In this post, we will look at the features provided for auditing or user transactions, logging, and metrics. We will also look at how to use MongoDB to store our audit records.
I often am asked about our logging features and then find out that our customer wanted an audit transaction service instead. The loggers are a record of what happened for a specific transaction (both internal system functions and user defined logging). Live API Creator has a wide range of information that can be logged and various loggers can be turned on/off or set to different levels of granularity.
The Audit transaction service is a more specific in that it will record who made a change to system data, when the change was made, the entity object(s) involved, the values before and after and any related transaction summary (that is, did this transaction impact other objects).
SQL Metrics are a record of each SQL query, both user and system, and the response time required in the execution of the request. This can help with system performance tuning as well as identify any bottlenecks in REST calls.
The loggers are tied to each REST request, GET, POST, PUT, DELETE and a specific Auth Token. The loggers are based on the common log4J pattern (Off, Error, Warning, Info, Debug, Fine, Finer, Finest). An Auth Token can be created by user authentication or by creating a predefined role based value used for specific access to internal API objects. The predefined Auth Token can be used to set different internal logging values (Administration, Business Logic, Dependency Analysis, General, Database Access, System , Security).
The API Creator Log is shown below for a specific Auth Token GET REST call.
Audit TransactionsThe audit user transaction service is enabled for each API project by checking the API Properties/Details check box (Audit User Transactions) for all POST, PUT, DELETE. If a named Resource is created named _USER_TX_AUDIT_ with a server, database, and collection name, then all future audit records will be appended to MongoDB instead of SQL The action_type (I,U,D, @) correspond to the REST types (insert, update, delete, @ – authentication or function)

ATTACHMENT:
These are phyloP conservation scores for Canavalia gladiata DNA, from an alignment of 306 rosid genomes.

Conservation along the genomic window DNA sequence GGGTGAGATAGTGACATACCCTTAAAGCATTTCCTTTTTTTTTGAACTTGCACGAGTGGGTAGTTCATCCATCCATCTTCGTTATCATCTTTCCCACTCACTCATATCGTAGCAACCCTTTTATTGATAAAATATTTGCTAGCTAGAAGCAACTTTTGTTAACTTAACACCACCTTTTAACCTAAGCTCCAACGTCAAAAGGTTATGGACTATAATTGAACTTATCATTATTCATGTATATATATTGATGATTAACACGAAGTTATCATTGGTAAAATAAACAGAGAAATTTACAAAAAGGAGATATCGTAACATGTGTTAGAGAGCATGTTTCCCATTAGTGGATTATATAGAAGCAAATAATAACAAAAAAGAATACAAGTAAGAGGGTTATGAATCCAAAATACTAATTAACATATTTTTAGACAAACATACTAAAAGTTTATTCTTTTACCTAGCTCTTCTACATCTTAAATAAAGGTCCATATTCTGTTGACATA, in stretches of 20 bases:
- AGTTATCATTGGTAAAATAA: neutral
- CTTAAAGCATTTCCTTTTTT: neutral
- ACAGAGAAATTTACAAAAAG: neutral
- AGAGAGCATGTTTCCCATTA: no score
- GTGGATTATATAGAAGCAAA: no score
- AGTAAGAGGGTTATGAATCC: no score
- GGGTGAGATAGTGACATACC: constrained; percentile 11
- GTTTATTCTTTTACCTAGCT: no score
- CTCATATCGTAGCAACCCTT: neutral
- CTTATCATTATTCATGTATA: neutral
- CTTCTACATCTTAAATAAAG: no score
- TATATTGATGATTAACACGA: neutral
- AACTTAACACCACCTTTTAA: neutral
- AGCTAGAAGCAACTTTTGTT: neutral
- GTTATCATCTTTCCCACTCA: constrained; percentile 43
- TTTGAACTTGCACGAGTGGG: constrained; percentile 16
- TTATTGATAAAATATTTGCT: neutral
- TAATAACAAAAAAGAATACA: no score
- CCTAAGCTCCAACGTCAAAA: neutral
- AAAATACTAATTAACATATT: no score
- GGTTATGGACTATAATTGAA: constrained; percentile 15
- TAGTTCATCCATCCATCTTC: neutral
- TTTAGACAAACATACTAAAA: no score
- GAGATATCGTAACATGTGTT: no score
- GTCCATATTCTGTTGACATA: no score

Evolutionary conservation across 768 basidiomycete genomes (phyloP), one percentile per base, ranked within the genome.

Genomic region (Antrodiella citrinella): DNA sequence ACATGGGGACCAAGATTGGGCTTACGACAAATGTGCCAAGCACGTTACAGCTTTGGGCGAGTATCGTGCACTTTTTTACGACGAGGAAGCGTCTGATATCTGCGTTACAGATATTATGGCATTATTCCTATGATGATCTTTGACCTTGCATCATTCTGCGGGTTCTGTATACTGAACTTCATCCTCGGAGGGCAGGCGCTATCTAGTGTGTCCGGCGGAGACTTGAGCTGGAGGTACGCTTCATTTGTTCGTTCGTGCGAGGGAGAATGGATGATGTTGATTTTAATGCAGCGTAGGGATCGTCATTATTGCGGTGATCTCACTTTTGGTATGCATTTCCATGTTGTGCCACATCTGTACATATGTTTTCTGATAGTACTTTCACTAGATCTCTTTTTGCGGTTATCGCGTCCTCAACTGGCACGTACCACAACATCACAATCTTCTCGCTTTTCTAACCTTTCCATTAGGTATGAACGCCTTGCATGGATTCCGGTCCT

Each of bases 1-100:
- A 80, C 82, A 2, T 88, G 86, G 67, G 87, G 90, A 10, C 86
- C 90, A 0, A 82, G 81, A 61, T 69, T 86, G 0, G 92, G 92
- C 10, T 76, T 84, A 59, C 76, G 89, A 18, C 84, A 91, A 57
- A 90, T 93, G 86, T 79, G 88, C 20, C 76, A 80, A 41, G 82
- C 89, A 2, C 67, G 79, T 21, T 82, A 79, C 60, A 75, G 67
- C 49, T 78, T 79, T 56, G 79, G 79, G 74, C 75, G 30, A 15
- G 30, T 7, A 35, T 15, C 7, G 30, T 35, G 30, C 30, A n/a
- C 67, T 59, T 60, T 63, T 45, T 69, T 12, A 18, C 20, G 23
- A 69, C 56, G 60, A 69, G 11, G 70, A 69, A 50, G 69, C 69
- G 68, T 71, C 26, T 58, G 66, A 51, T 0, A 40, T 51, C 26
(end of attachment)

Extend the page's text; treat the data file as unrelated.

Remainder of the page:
Using MongoDB Log to store Audit records
The design of the Audit feature will allow users to enable the Audit service for each API project. Additionally, the service can append audit records to MongoDB by adding a custom resource to the project (resource name _USER_TX_AUDIT_) with the server, database, and collection name.
View the Audit Transactions in REST Lab using the Resource
API Creator provides an internal service that tracks all SQL requests (both user requests and internal system) showing the actual SQL Query and the statistics for each query.
|Total||# execs||Avg time|
|select ident ,ts ,level_stored ,description fromdblocal_sample.valid_customerlevel el$thiswhere (ident = ?)order by ident limit 2||102.9 msec||72||1.4 msec|
Live API Creator provides these features for logging internal system and logic changes, audits of user change transactions and SQL Metrics to measure system performance. Combined with MongoDB to store and view changes gives the enterprise developer a 360 view of the user and system processes.